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Tuesday, December 7, 2021

Tuberculosis, like Covid, spreads in aerosols, scientists say

Developing centuries of medical dogma, a group of South African researchers found that breathing may contribute more to the spread of tuberculosis than coughing, a common symptom.

Researchers estimate that up to 90 percent of the tuberculosis bacteria excreted by an infected person can be carried by tiny droplets called aerosols, which are released when the person exhales deeply. The results were presented on Tuesday at an online conference.

The report reiterates an important finding about the Covid pandemic: The coronavirus also spreads in aerosols that are carried in the air, especially indoors – a transmission route that has been underestimated as the pandemic began to unfold.

Tuberculosis is caused by the bacteria Mycobacterium tuberculosis, which usually affects the lungs. It is the world’s deadliest infectious disease since Covid-19, claiming more than 1.5 million lives last year – the first increase in a decade, according to a report released last week by the World Health Organization.

As the Covid pandemic disrupted access to healthcare and supply chains around the world, 5.8 million people were diagnosed with TB in 2020. But the WHO estimates that about 10 million people have been infected. Many may unwittingly spread the disease to others.

“Our model suggests that in fact aerosol production and tuberculosis can occur independently of symptoms,” said Ryan Dinkele, a PhD student at the University of Cape Town who presented the results.

The discovery helps explain why cramped, enclosed spaces such as prisons are often breeding grounds for tuberculosis, like Covid. And research shows that some of the methods used to limit the transmission of coronavirus – masks, open windows or doors, and being outdoors as much as possible – are important in the fight against tuberculosis.

“Those of us who do TB look at Covid and say, ‘Wow, this is just an accelerated version of TB,’ said Dr. Robert Horsburg, an epidemiologist at Boston University who was not involved in the work.

Previously, researchers believed that most TB transmission occurs when an infected person coughs while spraying droplets containing the bacteria onto others. It was believed that some bacteria are secreted by breathing, but much less than by coughing.

The new discovery does not change this understanding: one cough can expel more bacteria than one breath. But if an infected person breathes 22,000 times a day, coughing up to 500 times, then coughing accounts for only 7 percent of the total bacteria shed by an infected patient, Mr Dinkele said.

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On a crowded bus, at school or at work, where people sit for hours in a confined space, “just breathing will bring more infectious aerosols than a cough,” said Mr Dinkele.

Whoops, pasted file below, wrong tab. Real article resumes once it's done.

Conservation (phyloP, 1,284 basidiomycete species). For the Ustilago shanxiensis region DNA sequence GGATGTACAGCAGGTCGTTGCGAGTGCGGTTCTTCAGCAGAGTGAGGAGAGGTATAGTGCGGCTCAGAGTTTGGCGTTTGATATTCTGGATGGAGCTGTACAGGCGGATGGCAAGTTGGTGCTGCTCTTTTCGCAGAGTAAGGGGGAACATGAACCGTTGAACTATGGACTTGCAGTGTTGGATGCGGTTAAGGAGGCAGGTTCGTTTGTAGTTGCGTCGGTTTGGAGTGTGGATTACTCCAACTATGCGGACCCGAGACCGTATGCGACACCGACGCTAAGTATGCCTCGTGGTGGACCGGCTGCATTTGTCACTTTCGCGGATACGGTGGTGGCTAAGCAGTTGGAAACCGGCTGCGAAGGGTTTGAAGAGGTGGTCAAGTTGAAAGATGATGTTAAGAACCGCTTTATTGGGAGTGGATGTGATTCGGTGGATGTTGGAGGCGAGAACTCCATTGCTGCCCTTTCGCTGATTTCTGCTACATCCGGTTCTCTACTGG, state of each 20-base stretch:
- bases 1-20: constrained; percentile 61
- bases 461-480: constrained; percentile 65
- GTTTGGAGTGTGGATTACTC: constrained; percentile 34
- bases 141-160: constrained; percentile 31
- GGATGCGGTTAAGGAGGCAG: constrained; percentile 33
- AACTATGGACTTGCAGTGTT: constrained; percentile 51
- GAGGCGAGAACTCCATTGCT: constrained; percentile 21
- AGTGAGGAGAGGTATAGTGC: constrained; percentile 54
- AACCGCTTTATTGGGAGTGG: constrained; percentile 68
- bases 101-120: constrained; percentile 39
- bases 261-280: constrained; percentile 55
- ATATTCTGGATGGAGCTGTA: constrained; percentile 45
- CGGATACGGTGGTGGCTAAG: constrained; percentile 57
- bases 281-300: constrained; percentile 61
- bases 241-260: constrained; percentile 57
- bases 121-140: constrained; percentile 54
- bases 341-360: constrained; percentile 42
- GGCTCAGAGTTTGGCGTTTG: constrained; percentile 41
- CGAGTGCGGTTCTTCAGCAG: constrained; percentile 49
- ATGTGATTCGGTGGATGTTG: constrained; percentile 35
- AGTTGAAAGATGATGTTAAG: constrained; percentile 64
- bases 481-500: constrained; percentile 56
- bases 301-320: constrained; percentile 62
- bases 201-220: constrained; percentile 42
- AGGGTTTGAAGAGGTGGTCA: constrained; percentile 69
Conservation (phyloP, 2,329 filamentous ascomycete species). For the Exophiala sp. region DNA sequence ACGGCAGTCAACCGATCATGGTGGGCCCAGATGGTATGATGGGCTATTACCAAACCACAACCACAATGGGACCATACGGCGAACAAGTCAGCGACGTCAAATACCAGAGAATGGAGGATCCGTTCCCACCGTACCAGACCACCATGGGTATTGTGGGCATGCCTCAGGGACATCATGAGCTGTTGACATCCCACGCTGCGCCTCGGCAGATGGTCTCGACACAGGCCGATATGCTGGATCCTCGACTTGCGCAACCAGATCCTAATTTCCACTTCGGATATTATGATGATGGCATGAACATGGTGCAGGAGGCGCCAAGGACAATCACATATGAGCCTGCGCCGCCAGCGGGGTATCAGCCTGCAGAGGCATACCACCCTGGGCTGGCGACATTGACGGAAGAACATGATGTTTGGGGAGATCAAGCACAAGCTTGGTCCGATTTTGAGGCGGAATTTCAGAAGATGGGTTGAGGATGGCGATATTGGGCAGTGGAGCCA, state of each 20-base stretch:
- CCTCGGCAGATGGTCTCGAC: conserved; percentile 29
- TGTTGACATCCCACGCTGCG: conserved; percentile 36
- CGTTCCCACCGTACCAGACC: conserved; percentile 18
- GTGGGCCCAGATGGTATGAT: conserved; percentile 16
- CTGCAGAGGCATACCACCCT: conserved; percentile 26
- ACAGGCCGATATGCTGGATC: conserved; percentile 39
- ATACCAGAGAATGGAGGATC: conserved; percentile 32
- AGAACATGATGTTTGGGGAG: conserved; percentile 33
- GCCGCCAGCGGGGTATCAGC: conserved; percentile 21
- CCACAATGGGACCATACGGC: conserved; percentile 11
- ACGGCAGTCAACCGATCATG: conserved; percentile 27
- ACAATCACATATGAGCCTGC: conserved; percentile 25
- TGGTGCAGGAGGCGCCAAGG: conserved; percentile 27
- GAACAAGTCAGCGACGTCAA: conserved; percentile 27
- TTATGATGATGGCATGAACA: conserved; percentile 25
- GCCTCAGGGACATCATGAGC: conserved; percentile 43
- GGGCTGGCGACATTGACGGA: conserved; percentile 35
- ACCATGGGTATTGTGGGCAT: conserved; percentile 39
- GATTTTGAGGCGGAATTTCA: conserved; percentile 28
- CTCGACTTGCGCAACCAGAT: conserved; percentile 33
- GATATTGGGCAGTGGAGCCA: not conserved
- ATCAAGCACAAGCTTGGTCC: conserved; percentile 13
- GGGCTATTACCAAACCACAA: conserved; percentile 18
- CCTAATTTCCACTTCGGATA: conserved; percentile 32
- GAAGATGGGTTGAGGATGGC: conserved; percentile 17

In so-called tidal breathing, tiny air sacs in the lungs open when you inhale, and then when you exhale, bacteria are carried from the lungs through aerosols. Due to their smaller size, aerosols released during tidal breathing can remain in the air longer and travel further than droplets released during coughing.

As with Covid, some TB patients transmit the disease to many people and may shed a lot of bacteria, while others infect few people around them. But even if 90 percent of the bacteria expelled by an infected person were aerosolized, this route of transmission would not necessarily account for 90 percent of new cases, warns Dr. Sylvia S. Chiang, who studies the disease at Brown University.

However, the finding suggests that doctors should not wait for TB patients to arrive at clinics with severe coughing and weight loss, which are common symptoms, experts say.

“We just need to screen the entire population, just like you, if you’re looking for a lot of Covid,” said Dr. Horsburg.

The discovery was largely due to technology developed by Dr. Robin Wood, Distinguished Professor of Medicine at the University of Cape Town in South Africa. The device can collect aerosols from infected people and detect bacteria in them.

The diagnosis and treatment of tuberculosis has changed very little over the decades. “It’s time to start using today’s cutting-edge technology to treat an old disease,” said Dr. Wood. He added that with some tweaks, the system could also be used to study other diseases, including Covid.

Tuberculosis has been around for millennia, and its cause has been known for almost 150 years.

“And yet we are still learning something new about such a fundamental part of his biology,” said Mr Dinkele. “It is humiliating to know that we need to be so careful when it comes to dogmatic approach in the field.”

World Nation News Deskhttps://www.worldnationnews.com
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